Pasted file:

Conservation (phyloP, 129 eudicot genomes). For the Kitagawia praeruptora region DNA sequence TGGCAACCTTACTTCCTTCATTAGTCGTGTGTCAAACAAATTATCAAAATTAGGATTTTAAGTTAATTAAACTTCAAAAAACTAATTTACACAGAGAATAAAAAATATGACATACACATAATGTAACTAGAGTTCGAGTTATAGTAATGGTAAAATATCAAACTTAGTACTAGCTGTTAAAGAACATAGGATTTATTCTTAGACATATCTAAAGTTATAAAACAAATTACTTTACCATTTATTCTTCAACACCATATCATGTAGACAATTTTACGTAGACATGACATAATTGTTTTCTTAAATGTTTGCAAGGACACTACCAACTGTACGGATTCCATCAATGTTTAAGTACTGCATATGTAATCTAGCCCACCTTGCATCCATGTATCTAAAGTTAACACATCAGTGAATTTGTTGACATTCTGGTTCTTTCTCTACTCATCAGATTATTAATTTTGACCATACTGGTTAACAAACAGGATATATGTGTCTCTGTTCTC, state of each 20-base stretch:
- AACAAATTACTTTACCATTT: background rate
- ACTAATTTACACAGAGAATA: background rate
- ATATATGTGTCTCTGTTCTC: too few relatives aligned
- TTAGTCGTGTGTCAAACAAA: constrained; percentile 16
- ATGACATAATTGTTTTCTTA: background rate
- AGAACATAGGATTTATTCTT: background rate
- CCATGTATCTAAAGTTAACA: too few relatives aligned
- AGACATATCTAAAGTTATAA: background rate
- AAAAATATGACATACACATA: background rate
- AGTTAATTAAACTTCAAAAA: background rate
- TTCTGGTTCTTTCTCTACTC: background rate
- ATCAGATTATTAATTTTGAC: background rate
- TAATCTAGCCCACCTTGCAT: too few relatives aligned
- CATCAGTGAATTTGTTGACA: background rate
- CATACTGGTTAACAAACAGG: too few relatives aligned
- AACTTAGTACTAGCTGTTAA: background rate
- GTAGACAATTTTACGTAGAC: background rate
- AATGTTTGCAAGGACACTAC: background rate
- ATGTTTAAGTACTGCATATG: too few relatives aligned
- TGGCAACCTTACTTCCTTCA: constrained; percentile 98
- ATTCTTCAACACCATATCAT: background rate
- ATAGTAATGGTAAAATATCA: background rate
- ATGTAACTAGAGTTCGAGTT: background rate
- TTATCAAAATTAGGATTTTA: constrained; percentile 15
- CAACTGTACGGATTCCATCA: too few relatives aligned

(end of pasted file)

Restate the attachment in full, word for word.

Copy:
Conservation (phyloP, 129 eudicot genomes). For the Kitagawia praeruptora region DNA sequence TGGCAACCTTACTTCCTTCATTAGTCGTGTGTCAAACAAATTATCAAAATTAGGATTTTAAGTTAATTAAACTTCAAAAAACTAATTTACACAGAGAATAAAAAATATGACATACACATAATGTAACTAGAGTTCGAGTTATAGTAATGGTAAAATATCAAACTTAGTACTAGCTGTTAAAGAACATAGGATTTATTCTTAGACATATCTAAAGTTATAAAACAAATTACTTTACCATTTATTCTTCAACACCATATCATGTAGACAATTTTACGTAGACATGACATAATTGTTTTCTTAAATGTTTGCAAGGACACTACCAACTGTACGGATTCCATCAATGTTTAAGTACTGCATATGTAATCTAGCCCACCTTGCATCCATGTATCTAAAGTTAACACATCAGTGAATTTGTTGACATTCTGGTTCTTTCTCTACTCATCAGATTATTAATTTTGACCATACTGGTTAACAAACAGGATATATGTGTCTCTGTTCTC, state of each 20-base stretch:
- AACAAATTACTTTACCATTT: background rate
- ACTAATTTACACAGAGAATA: background rate
- ATATATGTGTCTCTGTTCTC: too few relatives aligned
- TTAGTCGTGTGTCAAACAAA: constrained; percentile 16
- ATGACATAATTGTTTTCTTA: background rate
- AGAACATAGGATTTATTCTT: background rate
- CCATGTATCTAAAGTTAACA: too few relatives aligned
- AGACATATCTAAAGTTATAA: background rate
- AAAAATATGACATACACATA: background rate
- AGTTAATTAAACTTCAAAAA: background rate
- TTCTGGTTCTTTCTCTACTC: background rate
- ATCAGATTATTAATTTTGAC: background rate
- TAATCTAGCCCACCTTGCAT: too few relatives aligned
- CATCAGTGAATTTGTTGACA: background rate
- CATACTGGTTAACAAACAGG: too few relatives aligned
- AACTTAGTACTAGCTGTTAA: background rate
- GTAGACAATTTTACGTAGAC: background rate
- AATGTTTGCAAGGACACTAC: background rate
- ATGTTTAAGTACTGCATATG: too few relatives aligned
- TGGCAACCTTACTTCCTTCA: constrained; percentile 98
- ATTCTTCAACACCATATCAT: background rate
- ATAGTAATGGTAAAATATCA: background rate
- ATGTAACTAGAGTTCGAGTT: background rate
- TTATCAAAATTAGGATTTTA: constrained; percentile 15
- CAACTGTACGGATTCCATCA: too few relatives aligned